Architecturally, an artificial neural network is modeled using layers of artificial neurons, or computational units able to receive input and apply an activation function along with a threshold to determine if messages are passed along. In a simple model, the first layer is the input layer, followed by one hidden layer, and lastly by an output layer. Each layer can contain one or more neurons.

MIT study finds that Deep Neural Networks can match primate brain in object recognition

A study from MIT neuroscientists has found that one of the latest generations of these so-called “deep neural networks” matches the human skills such as recognizing objects, which the human brain does very accurately and quickly.

 

For vision-based neural networks, scientists have been inspired by the hierarchical representation of visual information in the brain. As visual input flows from the retina into primary visual cortex and then inferotemporal (IT) cortex, it is processed at each level and becomes more specific until objects can be identified.

 

To mimic this, neural network designers create several layers of computation in their models. Each level performs a mathematical operation, such as a linear dot product. At each level, the representations of the visual object become more and more complex, and unneeded information, such as an object’s location or movement, is cast aside.

 

For this study, the researchers first measured the brain’s object recognition ability. Led by Hong and Majaj, they implanted arrays of electrodes in the IT cortex as well as in area V4, a part of the visual system that feeds into the IT cortex. This allowed them to see the neural representation — the population of neurons that respond — for every object that the animals looked at.

 

The researchers could then compare this with representations created by the deep neural networks, which consist of a matrix of numbers produced by each computational element in the system. Each image produces a different array of numbers. The accuracy of the model is determined by whether it groups similar objects into similar clusters within the representation. The best network was one that was developed by researchers at New York University, which classified objects as well as the macaque brain.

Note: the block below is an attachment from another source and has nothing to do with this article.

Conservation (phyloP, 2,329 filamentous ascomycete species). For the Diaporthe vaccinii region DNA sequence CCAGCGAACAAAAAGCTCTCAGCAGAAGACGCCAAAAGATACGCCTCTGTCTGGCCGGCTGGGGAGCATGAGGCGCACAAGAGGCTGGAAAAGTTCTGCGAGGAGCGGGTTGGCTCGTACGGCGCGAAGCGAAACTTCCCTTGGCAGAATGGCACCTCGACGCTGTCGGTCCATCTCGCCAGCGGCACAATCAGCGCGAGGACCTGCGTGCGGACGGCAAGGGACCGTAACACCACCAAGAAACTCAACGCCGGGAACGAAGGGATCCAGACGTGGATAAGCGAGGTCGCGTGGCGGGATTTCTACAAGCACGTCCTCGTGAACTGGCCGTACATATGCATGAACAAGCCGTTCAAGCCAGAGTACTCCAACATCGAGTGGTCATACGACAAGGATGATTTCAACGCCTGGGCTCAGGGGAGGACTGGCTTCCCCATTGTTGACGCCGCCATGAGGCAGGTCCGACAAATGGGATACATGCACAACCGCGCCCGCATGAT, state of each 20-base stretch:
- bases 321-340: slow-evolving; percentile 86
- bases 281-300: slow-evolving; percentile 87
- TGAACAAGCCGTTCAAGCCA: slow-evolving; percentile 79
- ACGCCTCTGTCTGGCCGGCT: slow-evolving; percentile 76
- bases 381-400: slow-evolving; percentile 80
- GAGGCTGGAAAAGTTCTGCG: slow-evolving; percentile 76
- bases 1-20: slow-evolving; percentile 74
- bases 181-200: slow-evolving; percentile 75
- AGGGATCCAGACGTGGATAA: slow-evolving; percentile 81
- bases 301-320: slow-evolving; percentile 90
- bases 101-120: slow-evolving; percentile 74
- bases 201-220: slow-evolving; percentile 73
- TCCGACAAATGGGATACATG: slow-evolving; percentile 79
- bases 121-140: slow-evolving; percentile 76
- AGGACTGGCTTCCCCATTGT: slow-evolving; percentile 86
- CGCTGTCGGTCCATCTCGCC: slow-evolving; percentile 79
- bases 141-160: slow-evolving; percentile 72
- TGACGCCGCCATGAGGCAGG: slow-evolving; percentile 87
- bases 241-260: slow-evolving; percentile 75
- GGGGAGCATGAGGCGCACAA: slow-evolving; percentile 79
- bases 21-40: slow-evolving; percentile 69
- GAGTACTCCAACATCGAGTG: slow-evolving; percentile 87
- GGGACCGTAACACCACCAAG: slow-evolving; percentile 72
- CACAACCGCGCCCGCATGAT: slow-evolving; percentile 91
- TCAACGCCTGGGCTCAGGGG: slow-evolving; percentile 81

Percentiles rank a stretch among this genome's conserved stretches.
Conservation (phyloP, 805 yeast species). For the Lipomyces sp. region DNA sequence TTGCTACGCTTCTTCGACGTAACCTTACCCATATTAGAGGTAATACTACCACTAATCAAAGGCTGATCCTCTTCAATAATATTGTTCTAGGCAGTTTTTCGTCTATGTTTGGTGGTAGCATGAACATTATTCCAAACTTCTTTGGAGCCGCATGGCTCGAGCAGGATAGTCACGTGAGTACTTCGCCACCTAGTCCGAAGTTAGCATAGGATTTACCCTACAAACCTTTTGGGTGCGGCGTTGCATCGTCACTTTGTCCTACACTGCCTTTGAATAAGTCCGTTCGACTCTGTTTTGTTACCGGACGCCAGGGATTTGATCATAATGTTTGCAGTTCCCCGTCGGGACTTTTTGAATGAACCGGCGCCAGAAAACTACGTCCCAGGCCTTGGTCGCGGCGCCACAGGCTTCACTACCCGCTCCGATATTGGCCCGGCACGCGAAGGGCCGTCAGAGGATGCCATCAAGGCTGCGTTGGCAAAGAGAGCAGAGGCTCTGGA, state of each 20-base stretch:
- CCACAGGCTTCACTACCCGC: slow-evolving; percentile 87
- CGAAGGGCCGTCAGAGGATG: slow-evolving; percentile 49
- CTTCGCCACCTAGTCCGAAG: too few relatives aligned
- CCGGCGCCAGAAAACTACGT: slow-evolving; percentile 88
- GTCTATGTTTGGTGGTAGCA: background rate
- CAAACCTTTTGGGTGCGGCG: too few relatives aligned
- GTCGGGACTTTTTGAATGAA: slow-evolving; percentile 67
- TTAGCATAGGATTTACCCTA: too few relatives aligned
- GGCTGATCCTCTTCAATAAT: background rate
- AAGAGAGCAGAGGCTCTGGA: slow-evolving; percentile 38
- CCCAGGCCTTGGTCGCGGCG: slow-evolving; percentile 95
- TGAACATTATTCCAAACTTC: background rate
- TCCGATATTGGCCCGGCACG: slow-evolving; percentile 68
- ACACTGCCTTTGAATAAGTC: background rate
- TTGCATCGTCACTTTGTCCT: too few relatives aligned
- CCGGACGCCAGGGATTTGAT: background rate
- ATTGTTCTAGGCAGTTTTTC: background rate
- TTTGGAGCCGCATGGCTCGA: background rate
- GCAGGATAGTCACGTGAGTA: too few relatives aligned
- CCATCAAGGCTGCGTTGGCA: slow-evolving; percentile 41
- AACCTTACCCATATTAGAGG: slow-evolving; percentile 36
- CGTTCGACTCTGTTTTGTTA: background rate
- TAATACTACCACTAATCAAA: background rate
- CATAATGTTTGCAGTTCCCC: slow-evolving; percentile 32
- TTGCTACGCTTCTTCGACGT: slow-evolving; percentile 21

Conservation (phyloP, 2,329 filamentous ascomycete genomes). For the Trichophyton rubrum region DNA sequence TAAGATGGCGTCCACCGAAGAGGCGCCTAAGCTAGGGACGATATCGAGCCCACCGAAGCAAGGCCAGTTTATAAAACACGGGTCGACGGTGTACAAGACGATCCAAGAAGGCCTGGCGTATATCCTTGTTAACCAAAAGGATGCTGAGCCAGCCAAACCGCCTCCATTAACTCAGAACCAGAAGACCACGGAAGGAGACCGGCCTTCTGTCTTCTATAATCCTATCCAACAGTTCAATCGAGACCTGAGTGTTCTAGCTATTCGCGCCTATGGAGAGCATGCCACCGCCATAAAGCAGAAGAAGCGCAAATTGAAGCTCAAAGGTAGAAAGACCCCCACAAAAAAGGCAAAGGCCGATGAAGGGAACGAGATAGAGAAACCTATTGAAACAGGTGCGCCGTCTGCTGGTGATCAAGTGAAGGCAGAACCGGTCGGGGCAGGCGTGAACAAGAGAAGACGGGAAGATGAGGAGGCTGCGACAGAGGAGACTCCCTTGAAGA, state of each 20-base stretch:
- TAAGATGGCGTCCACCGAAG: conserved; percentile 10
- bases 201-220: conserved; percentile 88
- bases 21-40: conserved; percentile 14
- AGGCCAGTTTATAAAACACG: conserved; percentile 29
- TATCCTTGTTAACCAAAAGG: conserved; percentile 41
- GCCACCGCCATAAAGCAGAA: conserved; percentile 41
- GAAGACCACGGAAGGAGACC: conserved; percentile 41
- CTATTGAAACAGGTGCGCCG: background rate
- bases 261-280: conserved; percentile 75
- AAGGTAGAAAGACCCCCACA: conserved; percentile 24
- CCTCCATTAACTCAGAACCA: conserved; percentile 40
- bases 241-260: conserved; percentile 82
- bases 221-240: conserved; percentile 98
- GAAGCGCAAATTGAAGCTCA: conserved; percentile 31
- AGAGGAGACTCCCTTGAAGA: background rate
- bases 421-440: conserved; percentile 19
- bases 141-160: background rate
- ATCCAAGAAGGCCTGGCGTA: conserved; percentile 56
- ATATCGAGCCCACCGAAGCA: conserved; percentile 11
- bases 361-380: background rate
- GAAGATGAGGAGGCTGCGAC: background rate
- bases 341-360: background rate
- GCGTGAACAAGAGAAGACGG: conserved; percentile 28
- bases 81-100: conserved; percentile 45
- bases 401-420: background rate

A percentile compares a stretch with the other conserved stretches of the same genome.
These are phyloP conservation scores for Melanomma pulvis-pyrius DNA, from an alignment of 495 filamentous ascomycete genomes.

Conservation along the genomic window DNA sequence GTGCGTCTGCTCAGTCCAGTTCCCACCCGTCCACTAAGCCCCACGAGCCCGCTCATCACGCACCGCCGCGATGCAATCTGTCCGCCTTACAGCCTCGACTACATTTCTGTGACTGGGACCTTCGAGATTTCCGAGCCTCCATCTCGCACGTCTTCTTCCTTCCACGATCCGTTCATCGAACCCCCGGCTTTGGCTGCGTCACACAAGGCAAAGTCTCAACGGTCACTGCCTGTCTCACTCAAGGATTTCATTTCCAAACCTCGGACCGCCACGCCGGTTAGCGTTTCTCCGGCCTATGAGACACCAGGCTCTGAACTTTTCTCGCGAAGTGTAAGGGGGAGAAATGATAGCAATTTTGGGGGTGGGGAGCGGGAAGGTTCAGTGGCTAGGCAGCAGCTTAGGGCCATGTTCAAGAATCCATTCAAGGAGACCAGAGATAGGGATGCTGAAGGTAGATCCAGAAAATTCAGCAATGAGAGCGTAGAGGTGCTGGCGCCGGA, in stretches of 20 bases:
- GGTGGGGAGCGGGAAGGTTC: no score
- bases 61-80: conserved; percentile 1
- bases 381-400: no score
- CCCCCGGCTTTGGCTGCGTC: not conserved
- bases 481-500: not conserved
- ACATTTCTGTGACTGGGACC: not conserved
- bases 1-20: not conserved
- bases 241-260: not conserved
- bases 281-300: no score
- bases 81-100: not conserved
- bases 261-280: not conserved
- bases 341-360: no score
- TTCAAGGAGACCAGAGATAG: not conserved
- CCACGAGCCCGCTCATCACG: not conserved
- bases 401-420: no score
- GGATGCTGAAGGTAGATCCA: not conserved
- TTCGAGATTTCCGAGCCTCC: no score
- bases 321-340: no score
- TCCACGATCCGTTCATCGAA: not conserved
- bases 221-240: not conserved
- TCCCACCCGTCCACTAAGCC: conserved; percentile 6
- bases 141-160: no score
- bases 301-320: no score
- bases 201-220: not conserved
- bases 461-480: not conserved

Military and security requirements

In past DOD had funded projects to put ANNs in M1A1 Abrams tanks as engine diagnostic tools. Officials also considered using them as automated target-recognition tools on board the canceled Comanche helicopter. Naval Research Laboratory had worked on the multisensor fire-recognition system, which uses neural networks embedded in video cameras. There are reports about military researchers attempting to use an ANN to detect tanks amid foliage.

 

A rapidly increasing volume of intelligence, surveillance, and reconnaissance (ISR) information is available to the Department of Defense (DOD) as a result of the increasing numbers, sophistication, and resolution of ISR resources and capabilities. “The amount of video data produced annually by Unmanned Aerial Vehicles (UAVs) alone is in the petabyte range, and growing rapidly. Full exploitation of this information is a major challenge. Human observation and analysis of ISR assets is essential, but the training of humans is both expensive and time-consuming. Human performance also varies due to individuals’ capabilities and training, fatigue, boredom, and human attentional capacity, one response to this situation is to employ machines …” said DARPA.

 

“Deeply layered methods should create richer representations that may include furry, four-legged mammals at higher levels, resulting in a head start for learning cows and thereby requiring much less labelled data when compared to a shallow method. A Deep Learning system exposed to unlabelled natural images will automatically create high-level concepts of four-legged mammals on its own, even without labels.”

 

Intelligence agencies are also interested in searching videos based on content like martyrdom videos of people planning a suicide bombing, or IED-placement videos.

Factors accounting for success of Deep Neural networks

Two major factors account for the recent success of this type of neural network. One is a significant leap in the availability of computational processing power. Researchers have been taking advantage of graphical processing units (GPUs), which are small chips designed for high performance in processing the huge amount of visual content needed for video games.